Bishan Narain, J.
1. The Gram Panchayat or Mauza Pakhowal, Tehsil and District Ludhiana, made a conditional order under Section 21(1) of the Gram Panchayat Act IV of 1953 requiring Sukhbir Singh to remove the encroachments made by him within 24 hours and it was stated in that order that Sukhbir Singh had committed an act of encroachment by demolishing the drain and the floor previously constructed by the Panchayat and thereby had caused inconvenience to the public. Sukhbir Singh refused to receive the notice.
The Panchayat after recording the evidence Imposed a penalty of Rs. 25/- under Section 23 of the Gram Panchayat Act and also Imposed' a penalty of Re. 1/- per day fill the order Was carried out. The petitioner filed an application to the Additional District Magistrate, Ludhiana, under Section 51 of the said Act but it was dismissed on the ground that the proceedings under Sections 21-23 of the Act are of an executive and administrative nature. The petitioner has come to this Court under Section 439, Cr. P. C., and under Article 227 of the Constitution.
2. The only point that has been argued before me is that the proceedings under Sections 21-23 of the Act are judicial in nature and are not administrative. For determination of this point it isnecessary to refer to the general scheme of the Gram Panchayat Act in this matter. In Chapter II of the Act provision is made for establishment of a Panchayat in a specified area. Chapter III lays down the duties, functions and powers of a . Gram Panchayat established under the Act.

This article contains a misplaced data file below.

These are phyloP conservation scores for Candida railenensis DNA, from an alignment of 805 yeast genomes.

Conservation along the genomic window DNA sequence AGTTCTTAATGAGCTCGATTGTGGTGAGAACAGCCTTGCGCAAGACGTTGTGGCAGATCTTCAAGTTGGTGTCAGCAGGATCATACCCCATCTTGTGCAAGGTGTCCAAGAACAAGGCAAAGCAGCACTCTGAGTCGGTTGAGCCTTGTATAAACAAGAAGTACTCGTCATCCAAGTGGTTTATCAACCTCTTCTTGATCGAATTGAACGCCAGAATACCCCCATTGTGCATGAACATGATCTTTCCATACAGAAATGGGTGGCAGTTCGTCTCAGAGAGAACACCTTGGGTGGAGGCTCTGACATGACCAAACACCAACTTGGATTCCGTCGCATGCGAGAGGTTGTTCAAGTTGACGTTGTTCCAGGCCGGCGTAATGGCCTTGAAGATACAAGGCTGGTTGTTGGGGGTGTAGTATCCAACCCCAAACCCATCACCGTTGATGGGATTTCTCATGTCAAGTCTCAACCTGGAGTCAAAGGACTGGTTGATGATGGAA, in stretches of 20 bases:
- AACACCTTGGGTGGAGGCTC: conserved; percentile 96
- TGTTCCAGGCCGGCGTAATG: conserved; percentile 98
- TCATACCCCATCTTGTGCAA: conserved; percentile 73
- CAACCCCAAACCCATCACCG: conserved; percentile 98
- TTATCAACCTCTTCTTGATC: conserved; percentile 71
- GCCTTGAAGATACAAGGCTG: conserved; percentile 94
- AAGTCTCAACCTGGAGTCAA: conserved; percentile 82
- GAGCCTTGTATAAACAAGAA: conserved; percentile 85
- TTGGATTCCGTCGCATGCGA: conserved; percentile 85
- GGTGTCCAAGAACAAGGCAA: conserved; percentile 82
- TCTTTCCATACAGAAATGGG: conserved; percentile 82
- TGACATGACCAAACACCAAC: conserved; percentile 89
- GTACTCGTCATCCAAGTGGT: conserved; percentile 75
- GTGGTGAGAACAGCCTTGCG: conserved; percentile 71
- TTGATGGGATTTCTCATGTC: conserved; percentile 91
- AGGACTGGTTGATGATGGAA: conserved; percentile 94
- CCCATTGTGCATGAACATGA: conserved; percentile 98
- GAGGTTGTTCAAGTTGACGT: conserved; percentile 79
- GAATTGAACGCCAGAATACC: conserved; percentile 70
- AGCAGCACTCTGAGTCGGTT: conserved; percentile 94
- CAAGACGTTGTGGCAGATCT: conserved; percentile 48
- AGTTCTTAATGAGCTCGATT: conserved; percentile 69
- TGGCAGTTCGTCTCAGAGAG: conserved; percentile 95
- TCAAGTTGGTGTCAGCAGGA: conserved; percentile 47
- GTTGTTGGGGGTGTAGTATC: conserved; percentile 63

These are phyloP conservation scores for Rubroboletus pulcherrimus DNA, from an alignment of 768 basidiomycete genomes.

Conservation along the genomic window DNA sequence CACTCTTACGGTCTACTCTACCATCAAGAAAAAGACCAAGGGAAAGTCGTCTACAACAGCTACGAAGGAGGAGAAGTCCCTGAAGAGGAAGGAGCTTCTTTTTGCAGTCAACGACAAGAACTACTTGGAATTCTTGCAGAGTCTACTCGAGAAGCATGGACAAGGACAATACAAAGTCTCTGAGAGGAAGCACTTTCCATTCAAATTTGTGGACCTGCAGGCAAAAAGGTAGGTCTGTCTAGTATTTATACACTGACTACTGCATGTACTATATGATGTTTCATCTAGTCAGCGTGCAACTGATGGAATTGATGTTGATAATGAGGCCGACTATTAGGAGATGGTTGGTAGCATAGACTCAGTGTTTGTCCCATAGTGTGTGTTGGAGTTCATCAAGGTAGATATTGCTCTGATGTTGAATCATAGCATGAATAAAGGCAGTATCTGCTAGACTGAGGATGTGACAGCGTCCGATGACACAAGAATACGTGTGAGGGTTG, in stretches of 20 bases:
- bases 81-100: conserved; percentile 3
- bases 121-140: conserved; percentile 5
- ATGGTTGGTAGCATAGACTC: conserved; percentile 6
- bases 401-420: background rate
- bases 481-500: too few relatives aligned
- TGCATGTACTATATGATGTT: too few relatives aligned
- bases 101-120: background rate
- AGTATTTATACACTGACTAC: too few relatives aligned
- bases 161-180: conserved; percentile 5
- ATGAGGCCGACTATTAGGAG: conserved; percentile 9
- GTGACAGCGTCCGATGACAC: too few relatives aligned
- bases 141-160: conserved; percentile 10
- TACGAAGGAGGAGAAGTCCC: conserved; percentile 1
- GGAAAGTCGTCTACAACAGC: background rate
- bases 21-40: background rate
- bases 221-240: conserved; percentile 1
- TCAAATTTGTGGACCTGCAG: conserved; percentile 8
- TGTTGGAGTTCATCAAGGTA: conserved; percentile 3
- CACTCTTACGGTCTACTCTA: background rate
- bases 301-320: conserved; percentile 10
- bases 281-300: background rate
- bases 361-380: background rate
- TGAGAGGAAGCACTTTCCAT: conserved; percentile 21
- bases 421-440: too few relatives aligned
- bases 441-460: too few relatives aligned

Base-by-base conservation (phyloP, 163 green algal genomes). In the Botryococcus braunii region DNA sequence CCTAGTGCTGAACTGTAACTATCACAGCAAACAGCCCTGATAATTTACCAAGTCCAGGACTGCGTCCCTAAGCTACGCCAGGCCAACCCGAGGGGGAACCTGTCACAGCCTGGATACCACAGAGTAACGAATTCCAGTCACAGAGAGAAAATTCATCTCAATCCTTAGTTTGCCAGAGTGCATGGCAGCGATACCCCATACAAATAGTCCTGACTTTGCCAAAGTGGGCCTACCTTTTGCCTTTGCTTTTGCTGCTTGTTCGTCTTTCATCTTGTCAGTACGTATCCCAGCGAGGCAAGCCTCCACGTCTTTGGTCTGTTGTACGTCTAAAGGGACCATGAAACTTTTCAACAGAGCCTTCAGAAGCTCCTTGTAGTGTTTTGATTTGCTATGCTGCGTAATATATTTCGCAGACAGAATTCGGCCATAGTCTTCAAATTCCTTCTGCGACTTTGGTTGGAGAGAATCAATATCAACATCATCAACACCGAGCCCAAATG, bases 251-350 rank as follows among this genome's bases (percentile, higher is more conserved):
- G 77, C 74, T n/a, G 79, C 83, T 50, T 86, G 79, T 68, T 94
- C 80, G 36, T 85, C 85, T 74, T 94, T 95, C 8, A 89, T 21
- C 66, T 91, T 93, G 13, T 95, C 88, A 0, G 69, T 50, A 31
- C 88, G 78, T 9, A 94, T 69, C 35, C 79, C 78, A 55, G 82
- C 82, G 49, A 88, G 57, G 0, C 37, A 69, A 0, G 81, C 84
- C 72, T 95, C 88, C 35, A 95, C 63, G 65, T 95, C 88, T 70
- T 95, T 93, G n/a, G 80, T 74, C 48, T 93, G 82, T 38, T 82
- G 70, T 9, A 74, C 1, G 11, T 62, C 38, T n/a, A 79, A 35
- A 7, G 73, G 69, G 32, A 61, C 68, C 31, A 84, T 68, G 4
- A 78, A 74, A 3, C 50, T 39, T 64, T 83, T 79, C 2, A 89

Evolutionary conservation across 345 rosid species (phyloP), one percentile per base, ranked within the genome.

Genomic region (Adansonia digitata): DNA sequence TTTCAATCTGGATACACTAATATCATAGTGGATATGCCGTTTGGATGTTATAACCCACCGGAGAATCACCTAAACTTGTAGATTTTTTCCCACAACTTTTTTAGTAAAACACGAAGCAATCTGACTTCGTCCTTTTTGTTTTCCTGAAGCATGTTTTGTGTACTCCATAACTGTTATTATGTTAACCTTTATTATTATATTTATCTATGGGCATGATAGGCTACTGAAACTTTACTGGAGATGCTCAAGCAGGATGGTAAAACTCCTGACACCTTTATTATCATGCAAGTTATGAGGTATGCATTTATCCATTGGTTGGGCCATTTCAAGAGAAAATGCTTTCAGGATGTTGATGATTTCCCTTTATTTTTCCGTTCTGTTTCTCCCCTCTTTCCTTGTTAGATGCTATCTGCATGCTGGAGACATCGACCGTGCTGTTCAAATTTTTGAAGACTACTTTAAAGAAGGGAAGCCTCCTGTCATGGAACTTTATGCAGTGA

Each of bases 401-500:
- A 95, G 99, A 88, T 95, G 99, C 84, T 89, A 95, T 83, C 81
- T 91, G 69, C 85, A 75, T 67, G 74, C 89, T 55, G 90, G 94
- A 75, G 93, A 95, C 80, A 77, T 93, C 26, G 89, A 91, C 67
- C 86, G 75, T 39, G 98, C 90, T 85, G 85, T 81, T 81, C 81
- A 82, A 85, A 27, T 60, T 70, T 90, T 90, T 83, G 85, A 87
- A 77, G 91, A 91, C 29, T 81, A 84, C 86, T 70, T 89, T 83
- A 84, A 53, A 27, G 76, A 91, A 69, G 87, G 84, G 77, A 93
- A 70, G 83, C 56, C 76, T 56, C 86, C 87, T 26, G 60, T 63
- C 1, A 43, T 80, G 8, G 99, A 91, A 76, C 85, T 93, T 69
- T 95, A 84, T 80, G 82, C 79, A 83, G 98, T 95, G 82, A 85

Administrative duties are laid down in Section 19, while under Section 20 it is open to a District Board to delegate certain of its functions to a Panchayat, Section 21 empowers a Panchayat to order removal of certain kind of encroachments and nuisances, and if the person concerned disobeys the order, then the Panchayat has the authority to Impose a penalty for disobedience of that order. Chapter IV confers criminal jurisdiction on a Panchayat and this Jurisdiction is called 'Criminal Judicial Functions'. This Chapter provides procedure which a Panchayat has to observe to perform this criminal jurisdiction. Chapter V confers Civil and Revenue Jurisdiction on a Panchayat and a detailed procedure has been laid down which a Panchayat must observe in exercise of this jurisdiction. Chapter VI lays down certain general provisions which are applicable to judicial proceedings taken by a Panchayat whether their character be criminal, civil or revenue. The orders of the Panchayat passed in exercise of the criminal jurisdiction are subject to supervisory jurisdiction of the District Magistrate of the area (section 51), while its orders in the exercise of civil and revenue jurisdiction are subject to supervisory Jurisdiction of the District Judge or Collector as the case may be (section 65). On the other hand, the resolutions and orders of the Panchayat other than those passed in judicial proceedings are subject to the orders of the Deputy Commissioner who on application or suo motu may confirm, rescind or modify them (section 97). The Government has overriding power to examine record of any proceedings and then confirm, rescind or modify any resolution or order of the Panchayat (section 100). It may be stated here that Sections 97 and 100 occur in Chapter IX which deal with control of a Panchayat.